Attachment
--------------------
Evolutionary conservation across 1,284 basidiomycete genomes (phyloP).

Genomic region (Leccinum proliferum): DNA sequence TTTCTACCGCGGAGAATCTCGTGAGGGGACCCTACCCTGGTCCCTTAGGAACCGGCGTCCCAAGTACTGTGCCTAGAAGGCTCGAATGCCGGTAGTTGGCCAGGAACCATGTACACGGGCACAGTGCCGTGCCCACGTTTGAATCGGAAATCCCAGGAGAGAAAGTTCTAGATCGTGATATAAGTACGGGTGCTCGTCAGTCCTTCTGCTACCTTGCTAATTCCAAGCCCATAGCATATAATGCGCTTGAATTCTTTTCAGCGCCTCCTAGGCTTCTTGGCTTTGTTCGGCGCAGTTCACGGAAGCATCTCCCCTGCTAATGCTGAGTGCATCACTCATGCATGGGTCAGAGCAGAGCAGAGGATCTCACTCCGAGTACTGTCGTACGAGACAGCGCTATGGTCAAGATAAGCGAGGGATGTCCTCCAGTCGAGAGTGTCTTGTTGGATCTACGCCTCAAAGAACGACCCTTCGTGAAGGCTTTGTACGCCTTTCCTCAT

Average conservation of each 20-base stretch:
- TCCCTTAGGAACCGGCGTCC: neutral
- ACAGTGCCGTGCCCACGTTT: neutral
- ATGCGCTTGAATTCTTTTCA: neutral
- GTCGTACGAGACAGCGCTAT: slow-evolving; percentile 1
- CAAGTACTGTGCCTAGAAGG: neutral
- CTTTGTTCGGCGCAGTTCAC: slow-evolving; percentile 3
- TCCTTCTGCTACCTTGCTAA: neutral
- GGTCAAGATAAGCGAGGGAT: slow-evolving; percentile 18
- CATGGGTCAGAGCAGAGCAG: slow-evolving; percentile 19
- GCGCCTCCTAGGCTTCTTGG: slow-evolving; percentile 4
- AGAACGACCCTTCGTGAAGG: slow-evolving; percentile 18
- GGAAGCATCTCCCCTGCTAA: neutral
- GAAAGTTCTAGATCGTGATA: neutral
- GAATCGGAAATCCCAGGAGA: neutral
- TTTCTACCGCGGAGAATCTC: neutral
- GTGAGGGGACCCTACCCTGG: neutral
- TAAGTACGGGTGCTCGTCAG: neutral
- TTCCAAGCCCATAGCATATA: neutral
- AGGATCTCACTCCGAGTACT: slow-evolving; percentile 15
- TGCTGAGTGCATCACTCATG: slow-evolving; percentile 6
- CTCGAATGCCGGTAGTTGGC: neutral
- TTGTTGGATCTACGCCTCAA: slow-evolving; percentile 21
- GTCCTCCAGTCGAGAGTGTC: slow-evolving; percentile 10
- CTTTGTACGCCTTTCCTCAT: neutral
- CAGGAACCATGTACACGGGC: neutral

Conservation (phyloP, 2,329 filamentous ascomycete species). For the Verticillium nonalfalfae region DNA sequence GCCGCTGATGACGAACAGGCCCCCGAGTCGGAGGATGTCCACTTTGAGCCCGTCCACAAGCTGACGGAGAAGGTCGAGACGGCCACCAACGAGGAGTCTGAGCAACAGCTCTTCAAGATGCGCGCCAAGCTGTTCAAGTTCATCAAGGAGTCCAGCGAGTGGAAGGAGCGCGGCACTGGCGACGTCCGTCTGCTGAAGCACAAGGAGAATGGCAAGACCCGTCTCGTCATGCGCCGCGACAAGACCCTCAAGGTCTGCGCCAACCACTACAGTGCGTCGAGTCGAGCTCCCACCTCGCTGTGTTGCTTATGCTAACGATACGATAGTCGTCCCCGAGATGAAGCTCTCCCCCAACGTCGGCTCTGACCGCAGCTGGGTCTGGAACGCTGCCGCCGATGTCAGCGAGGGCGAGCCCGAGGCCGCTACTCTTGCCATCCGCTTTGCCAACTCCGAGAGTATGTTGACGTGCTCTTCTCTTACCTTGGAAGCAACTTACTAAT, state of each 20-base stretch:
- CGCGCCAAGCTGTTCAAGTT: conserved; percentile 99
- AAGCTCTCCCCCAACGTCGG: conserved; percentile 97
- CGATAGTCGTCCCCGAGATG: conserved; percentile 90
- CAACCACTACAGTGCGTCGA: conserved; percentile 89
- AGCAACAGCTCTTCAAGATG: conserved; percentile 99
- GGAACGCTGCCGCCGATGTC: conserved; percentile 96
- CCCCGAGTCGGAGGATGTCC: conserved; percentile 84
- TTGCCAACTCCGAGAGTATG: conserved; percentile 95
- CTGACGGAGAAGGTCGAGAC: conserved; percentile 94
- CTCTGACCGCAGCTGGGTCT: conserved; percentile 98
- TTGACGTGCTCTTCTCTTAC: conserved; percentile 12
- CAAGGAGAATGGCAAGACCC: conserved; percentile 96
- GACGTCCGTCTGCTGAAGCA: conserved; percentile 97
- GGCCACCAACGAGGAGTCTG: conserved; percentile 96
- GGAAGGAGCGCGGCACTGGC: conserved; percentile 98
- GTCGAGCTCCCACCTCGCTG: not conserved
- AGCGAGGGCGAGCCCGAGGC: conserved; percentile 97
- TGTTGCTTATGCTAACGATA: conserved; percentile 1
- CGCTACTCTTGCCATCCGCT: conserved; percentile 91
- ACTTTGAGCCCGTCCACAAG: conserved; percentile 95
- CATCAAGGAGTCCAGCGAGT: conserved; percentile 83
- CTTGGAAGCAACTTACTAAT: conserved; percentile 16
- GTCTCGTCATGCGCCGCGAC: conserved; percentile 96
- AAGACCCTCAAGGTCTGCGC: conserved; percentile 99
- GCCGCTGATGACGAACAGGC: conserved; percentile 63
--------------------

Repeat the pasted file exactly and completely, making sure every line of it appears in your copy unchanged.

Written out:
Evolutionary conservation across 1,284 basidiomycete genomes (phyloP).

Genomic region (Leccinum proliferum): DNA sequence TTTCTACCGCGGAGAATCTCGTGAGGGGACCCTACCCTGGTCCCTTAGGAACCGGCGTCCCAAGTACTGTGCCTAGAAGGCTCGAATGCCGGTAGTTGGCCAGGAACCATGTACACGGGCACAGTGCCGTGCCCACGTTTGAATCGGAAATCCCAGGAGAGAAAGTTCTAGATCGTGATATAAGTACGGGTGCTCGTCAGTCCTTCTGCTACCTTGCTAATTCCAAGCCCATAGCATATAATGCGCTTGAATTCTTTTCAGCGCCTCCTAGGCTTCTTGGCTTTGTTCGGCGCAGTTCACGGAAGCATCTCCCCTGCTAATGCTGAGTGCATCACTCATGCATGGGTCAGAGCAGAGCAGAGGATCTCACTCCGAGTACTGTCGTACGAGACAGCGCTATGGTCAAGATAAGCGAGGGATGTCCTCCAGTCGAGAGTGTCTTGTTGGATCTACGCCTCAAAGAACGACCCTTCGTGAAGGCTTTGTACGCCTTTCCTCAT

Average conservation of each 20-base stretch:
- TCCCTTAGGAACCGGCGTCC: neutral
- ACAGTGCCGTGCCCACGTTT: neutral
- ATGCGCTTGAATTCTTTTCA: neutral
- GTCGTACGAGACAGCGCTAT: slow-evolving; percentile 1
- CAAGTACTGTGCCTAGAAGG: neutral
- CTTTGTTCGGCGCAGTTCAC: slow-evolving; percentile 3
- TCCTTCTGCTACCTTGCTAA: neutral
- GGTCAAGATAAGCGAGGGAT: slow-evolving; percentile 18
- CATGGGTCAGAGCAGAGCAG: slow-evolving; percentile 19
- GCGCCTCCTAGGCTTCTTGG: slow-evolving; percentile 4
- AGAACGACCCTTCGTGAAGG: slow-evolving; percentile 18
- GGAAGCATCTCCCCTGCTAA: neutral
- GAAAGTTCTAGATCGTGATA: neutral
- GAATCGGAAATCCCAGGAGA: neutral
- TTTCTACCGCGGAGAATCTC: neutral
- GTGAGGGGACCCTACCCTGG: neutral
- TAAGTACGGGTGCTCGTCAG: neutral
- TTCCAAGCCCATAGCATATA: neutral
- AGGATCTCACTCCGAGTACT: slow-evolving; percentile 15
- TGCTGAGTGCATCACTCATG: slow-evolving; percentile 6
- CTCGAATGCCGGTAGTTGGC: neutral
- TTGTTGGATCTACGCCTCAA: slow-evolving; percentile 21
- GTCCTCCAGTCGAGAGTGTC: slow-evolving; percentile 10
- CTTTGTACGCCTTTCCTCAT: neutral
- CAGGAACCATGTACACGGGC: neutral

Conservation (phyloP, 2,329 filamentous ascomycete species). For the Verticillium nonalfalfae region DNA sequence GCCGCTGATGACGAACAGGCCCCCGAGTCGGAGGATGTCCACTTTGAGCCCGTCCACAAGCTGACGGAGAAGGTCGAGACGGCCACCAACGAGGAGTCTGAGCAACAGCTCTTCAAGATGCGCGCCAAGCTGTTCAAGTTCATCAAGGAGTCCAGCGAGTGGAAGGAGCGCGGCACTGGCGACGTCCGTCTGCTGAAGCACAAGGAGAATGGCAAGACCCGTCTCGTCATGCGCCGCGACAAGACCCTCAAGGTCTGCGCCAACCACTACAGTGCGTCGAGTCGAGCTCCCACCTCGCTGTGTTGCTTATGCTAACGATACGATAGTCGTCCCCGAGATGAAGCTCTCCCCCAACGTCGGCTCTGACCGCAGCTGGGTCTGGAACGCTGCCGCCGATGTCAGCGAGGGCGAGCCCGAGGCCGCTACTCTTGCCATCCGCTTTGCCAACTCCGAGAGTATGTTGACGTGCTCTTCTCTTACCTTGGAAGCAACTTACTAAT, state of each 20-base stretch:
- CGCGCCAAGCTGTTCAAGTT: conserved; percentile 99
- AAGCTCTCCCCCAACGTCGG: conserved; percentile 97
- CGATAGTCGTCCCCGAGATG: conserved; percentile 90
- CAACCACTACAGTGCGTCGA: conserved; percentile 89
- AGCAACAGCTCTTCAAGATG: conserved; percentile 99
- GGAACGCTGCCGCCGATGTC: conserved; percentile 96
- CCCCGAGTCGGAGGATGTCC: conserved; percentile 84
- TTGCCAACTCCGAGAGTATG: conserved; percentile 95
- CTGACGGAGAAGGTCGAGAC: conserved; percentile 94
- CTCTGACCGCAGCTGGGTCT: conserved; percentile 98
- TTGACGTGCTCTTCTCTTAC: conserved; percentile 12
- CAAGGAGAATGGCAAGACCC: conserved; percentile 96
- GACGTCCGTCTGCTGAAGCA: conserved; percentile 97
- GGCCACCAACGAGGAGTCTG: conserved; percentile 96
- GGAAGGAGCGCGGCACTGGC: conserved; percentile 98
- GTCGAGCTCCCACCTCGCTG: not conserved
- AGCGAGGGCGAGCCCGAGGC: conserved; percentile 97
- TGTTGCTTATGCTAACGATA: conserved; percentile 1
- CGCTACTCTTGCCATCCGCT: conserved; percentile 91
- ACTTTGAGCCCGTCCACAAG: conserved; percentile 95
- CATCAAGGAGTCCAGCGAGT: conserved; percentile 83
- CTTGGAAGCAACTTACTAAT: conserved; percentile 16
- GTCTCGTCATGCGCCGCGAC: conserved; percentile 96
- AAGACCCTCAAGGTCTGCGC: conserved; percentile 99
- GCCGCTGATGACGAACAGGC: conserved; percentile 63